It’s called the two-click rule. While not coded into law, it’s a standard practice that so far seems to fit within DSHEA requirements.

Essentially, the two-click rule goes like this: As long as you keep references to disease claims two clicks away from any references to a branded product, it’s okay.

So while you may not be able to optimize a product page or even a category page for some of the keyword phrases that reference diseases, you can create a well-optimized article for these phrases. Then you need to make sure that there are no references to the branded product on the article page or on any pages it’s linked to.

While this still means a more convoluted pathway to converting organic visitors to customers, it allows nutritional supplement websites to optimize for certain disease claims.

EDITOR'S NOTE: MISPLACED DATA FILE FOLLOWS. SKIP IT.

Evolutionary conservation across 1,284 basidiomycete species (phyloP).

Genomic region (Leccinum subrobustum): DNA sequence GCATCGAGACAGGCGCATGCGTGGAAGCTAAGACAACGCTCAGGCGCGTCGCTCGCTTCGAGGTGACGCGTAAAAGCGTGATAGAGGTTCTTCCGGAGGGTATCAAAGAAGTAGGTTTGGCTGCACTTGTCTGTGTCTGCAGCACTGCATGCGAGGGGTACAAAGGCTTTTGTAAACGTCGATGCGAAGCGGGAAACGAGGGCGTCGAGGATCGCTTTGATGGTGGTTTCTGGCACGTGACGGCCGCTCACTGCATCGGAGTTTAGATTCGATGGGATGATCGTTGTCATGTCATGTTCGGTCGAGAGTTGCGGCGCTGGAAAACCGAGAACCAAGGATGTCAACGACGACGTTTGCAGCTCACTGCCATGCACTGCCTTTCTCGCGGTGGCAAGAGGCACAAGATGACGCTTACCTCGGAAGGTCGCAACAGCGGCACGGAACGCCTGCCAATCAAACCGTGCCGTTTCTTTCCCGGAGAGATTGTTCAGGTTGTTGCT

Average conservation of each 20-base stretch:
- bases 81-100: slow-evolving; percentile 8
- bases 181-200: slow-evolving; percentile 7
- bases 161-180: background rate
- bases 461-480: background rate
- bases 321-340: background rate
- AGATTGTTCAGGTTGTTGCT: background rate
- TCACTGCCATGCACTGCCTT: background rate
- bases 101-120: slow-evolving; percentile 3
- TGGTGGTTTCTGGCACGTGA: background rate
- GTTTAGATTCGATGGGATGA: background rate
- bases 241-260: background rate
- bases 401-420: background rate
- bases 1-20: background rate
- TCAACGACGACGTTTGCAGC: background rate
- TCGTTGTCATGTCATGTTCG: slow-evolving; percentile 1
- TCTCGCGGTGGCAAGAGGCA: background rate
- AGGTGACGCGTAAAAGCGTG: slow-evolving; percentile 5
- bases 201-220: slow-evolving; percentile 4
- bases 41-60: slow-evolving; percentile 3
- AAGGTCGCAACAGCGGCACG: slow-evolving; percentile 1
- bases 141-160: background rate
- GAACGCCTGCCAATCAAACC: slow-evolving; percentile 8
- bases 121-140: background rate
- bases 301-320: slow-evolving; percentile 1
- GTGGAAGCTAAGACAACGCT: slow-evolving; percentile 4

To accommodate this rule, some manufacturers have gone as far to create separate educationally-focused websites where they can freely discuss their product’s ingredients. They can reference any research that demonstrates how these ingredients help with diseases.

While this helps pull traffic into their sites, it’s still hard to make the eventual connection that converts to a sale. So many ecommerce sites focus on capturing leads with an enticing optin offer.  They can eventually introduce these prospects to their product in follow-up email marketing.

In fact even the report and squeeze page can freely discuss the product ingredients’ effectiveness in combating a disease. As long as the branded product isn’t mentioned.